In just six months, nearly 8 million people worldwide have been stricken with confirmed cases of Covid-19, and at least 434,000 have died. But those deaths have not been distributed evenly; among the most vulnerable are people with underlying health conditions, such as diabetes and diseases that affect the heart and lungs.
According to a new modeling study, roughly 1.7 billion people around the world — 22 percent of the global population — fall into that category.
That estimate, published today in The Lancet Global Health, excluded healthy older individuals without underlying health conditions, a group also known to be at risk because of their age. It also did not take into account risk factors like poverty and obesity, which can influence a person’s susceptibility to disease and access to treatment.
But such data could help health officials focus containment efforts on people vulnerable to the virus’s most dangerous effects and, perhaps, eventually prioritize them for vaccination, said Andrew Clark of the London School of Hygiene and Tropical Medicine, the study’s first author. Since the early days of the pandemic, researchers have known that chronic conditions can exacerbate disease. Now, there’s a better “understanding of the numbers involved,” Dr. Clark said.
The researchers compiled 11 categories of underlying conditions that may raise the risk of severe Covid-19 — a form of symptomatic disease that warrants hospitalization — using information from the World Health Organization and health agencies in the United States and Britain.
The list includes patients who regularly take immunosuppressive drugs, such as those with autoimmune disorders, or are undergoing immunity-weakening treatments like chemotherapy. Not all of the conditions have been well studied in the context of Covid-19, cautioned Dr. Lona Mody, an epidemiologist at the University of Michigan who was not involved in the study. Little is known, for instance, about the risks for people with H.I.V., listed in the study as a potential complicating factor. And Nina Schwalbe, a public health researcher at Columbia University and the author of a commentary accompanying the new study, reiterated that anyone infected with the coronavirus is at some risk of Covid-19, its severity dependent on a bevy of health-related factors.
The researchers mined data from the Global Burden of Disease Study, a comprehensive worldwide epidemiological survey last updated in 2017, to identify the number of individuals worldwide with at least one of these high-risk conditions. Nearly 200 countries were included in the final tally, with some, such as those in Europe, harder hit than others. In total, the analysis found, more than one-fifth of the world’s population may be at increased risk of more severe disease.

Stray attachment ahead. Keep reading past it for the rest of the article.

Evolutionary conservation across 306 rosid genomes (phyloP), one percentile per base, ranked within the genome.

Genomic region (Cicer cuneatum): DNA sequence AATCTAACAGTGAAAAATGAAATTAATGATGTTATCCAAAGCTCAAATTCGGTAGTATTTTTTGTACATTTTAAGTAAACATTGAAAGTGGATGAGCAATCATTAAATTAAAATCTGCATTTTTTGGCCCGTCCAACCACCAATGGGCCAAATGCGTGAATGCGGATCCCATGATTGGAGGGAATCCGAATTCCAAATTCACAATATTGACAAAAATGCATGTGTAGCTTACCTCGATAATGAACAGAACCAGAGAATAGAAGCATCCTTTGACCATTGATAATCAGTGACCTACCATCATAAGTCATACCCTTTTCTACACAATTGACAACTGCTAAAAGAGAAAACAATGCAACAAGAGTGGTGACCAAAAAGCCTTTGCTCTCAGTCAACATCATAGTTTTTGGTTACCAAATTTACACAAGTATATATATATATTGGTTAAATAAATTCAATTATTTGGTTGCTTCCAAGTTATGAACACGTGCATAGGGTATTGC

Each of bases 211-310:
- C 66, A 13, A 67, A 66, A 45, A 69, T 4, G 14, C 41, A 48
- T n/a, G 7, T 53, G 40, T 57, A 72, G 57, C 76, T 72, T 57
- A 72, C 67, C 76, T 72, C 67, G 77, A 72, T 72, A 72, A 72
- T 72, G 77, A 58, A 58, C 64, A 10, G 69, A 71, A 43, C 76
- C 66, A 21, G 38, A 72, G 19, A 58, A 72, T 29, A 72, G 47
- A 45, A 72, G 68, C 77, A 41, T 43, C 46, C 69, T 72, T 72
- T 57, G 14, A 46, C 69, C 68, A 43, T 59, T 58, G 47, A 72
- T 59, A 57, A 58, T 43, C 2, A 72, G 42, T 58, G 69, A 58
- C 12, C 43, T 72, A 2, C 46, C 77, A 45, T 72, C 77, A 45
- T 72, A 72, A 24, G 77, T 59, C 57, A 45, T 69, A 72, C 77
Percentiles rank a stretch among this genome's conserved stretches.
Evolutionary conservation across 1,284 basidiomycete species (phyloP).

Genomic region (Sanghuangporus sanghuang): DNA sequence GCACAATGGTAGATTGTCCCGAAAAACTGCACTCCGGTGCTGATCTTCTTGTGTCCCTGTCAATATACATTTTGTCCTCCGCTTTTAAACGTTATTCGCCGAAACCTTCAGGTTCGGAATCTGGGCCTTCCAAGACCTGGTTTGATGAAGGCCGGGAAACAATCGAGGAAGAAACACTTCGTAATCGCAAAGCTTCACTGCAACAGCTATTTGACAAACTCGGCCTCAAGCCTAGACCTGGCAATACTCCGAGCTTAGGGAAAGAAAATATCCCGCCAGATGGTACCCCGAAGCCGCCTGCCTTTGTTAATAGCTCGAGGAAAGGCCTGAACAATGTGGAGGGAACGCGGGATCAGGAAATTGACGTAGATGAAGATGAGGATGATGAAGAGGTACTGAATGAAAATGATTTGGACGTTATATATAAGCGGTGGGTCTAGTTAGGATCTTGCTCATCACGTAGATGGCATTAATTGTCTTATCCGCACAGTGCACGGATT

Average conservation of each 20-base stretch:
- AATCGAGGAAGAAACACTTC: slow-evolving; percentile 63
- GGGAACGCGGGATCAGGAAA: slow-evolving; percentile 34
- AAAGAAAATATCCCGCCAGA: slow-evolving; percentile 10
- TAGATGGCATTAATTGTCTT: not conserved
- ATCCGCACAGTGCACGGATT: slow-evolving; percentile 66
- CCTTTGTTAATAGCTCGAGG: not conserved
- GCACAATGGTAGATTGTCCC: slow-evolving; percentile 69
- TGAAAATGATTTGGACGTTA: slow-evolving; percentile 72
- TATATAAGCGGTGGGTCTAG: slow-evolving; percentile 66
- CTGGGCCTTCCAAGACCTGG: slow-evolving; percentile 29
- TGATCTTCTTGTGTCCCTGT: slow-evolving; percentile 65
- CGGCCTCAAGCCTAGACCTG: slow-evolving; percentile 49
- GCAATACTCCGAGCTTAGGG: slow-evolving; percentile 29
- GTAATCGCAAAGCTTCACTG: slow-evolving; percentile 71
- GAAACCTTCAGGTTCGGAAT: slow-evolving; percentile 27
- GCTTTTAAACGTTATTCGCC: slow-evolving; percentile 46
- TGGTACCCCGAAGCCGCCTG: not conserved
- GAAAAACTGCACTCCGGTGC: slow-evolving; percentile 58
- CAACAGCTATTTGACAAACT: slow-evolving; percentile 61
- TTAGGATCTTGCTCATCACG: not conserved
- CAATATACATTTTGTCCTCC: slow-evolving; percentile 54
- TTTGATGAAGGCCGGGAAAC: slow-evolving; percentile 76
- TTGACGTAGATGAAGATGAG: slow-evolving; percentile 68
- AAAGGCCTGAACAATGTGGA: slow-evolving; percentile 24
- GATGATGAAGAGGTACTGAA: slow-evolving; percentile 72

But increased risk is not equivalent to high risk, a category that refers to only a small subset of patients, Dr. Clark emphasized. Even if they are infected with the coronavirus, “not everyone with a condition will progress to a hospital,” he said.
The study also estimated that about 4 percent of the world’s population, around 349 million people, would require hospitalization if they became infected. That number includes patients without underlying medical conditions, such as healthy, older adults; and the risk of hospitalization increases with age. Many of the other factors that can send a patient on a path toward severe disease are still unclear. Several are likely inextricably linked to so-called social determinants of health — conditions like poverty and health care access, which are not measured by the Global Burden of Disease Study, said Alex Ortega, an epidemiologist at Drexel University who was not involved in the study. The research also did not look at obesity, which has emerged as another prominent complicating risk factor. (A similar but separate analysis that included severe obesity as a complicating factor, published today by the Kaiser Family Foundation, found that nearly one-quarter of American adult workers are at risk of severe Covid-19.)
Frequently Asked Questions and Advice Updated June 16, 2020
I’ve heard about a treatment called dexamethasone. Does it work? The steroid, dexamethasone, is the first treatment shown to reduce mortality in severely ill patients, according to scientists in Britain. The drug appears to reduce inflammation caused by the immune system, protecting the tissues. In the study, dexamethasone reduced deaths of patients on ventilators by one-third, and deaths of patients on oxygen by one-fifth.
What is pandemic paid leave? The coronavirus emergency relief package gives many American workers paid leave if they need to take time off because of the virus. It gives qualified workers two weeks of paid sick leave if they are ill, quarantined or seeking diagnosis or preventive care for coronavirus, or if they are caring for sick family members. It gives 12 weeks of paid leave to people caring for children whose schools are closed or whose child care provider is unavailable because of the coronavirus. It is the first time the United States has had widespread federally mandated paid leave, and includes people who don’t typically get such benefits, like part-time and gig economy workers. But the measure excludes at least half of private-sector workers, including those at the country’s largest employers, and gives small employers significant leeway to deny leave.
Does asymptomatic transmission of Covid-19 happen? So far, the evidence seems to show it does. A widely cited paper published in April suggests that people are most infectious about two days before the onset of coronavirus symptoms and estimated that 44 percent of new infections were a result of transmission from people who were not yet showing symptoms. Recently, a top expert at the World Health Organization stated that transmission of the coronavirus by people who did not have symptoms was “very rare,” but she later walked back that statement.
What’s the risk of catching coronavirus from a surface? Touching contaminated objects and then infecting ourselves with the germs is not typically how the virus spreads. But it can happen. A number of studies of flu, rhinovirus, coronavirus and other microbes have shown that respiratory illnesses, including the new coronavirus, can spread by touching contaminated surfaces, particularly in places like day care centers, offices and hospitals. But a long chain of events has to happen for the disease to spread that way. The best way to protect yourself from coronavirus — whether it’s surface transmission or close human contact — is still social distancing, washing your hands, not touching your face and wearing masks.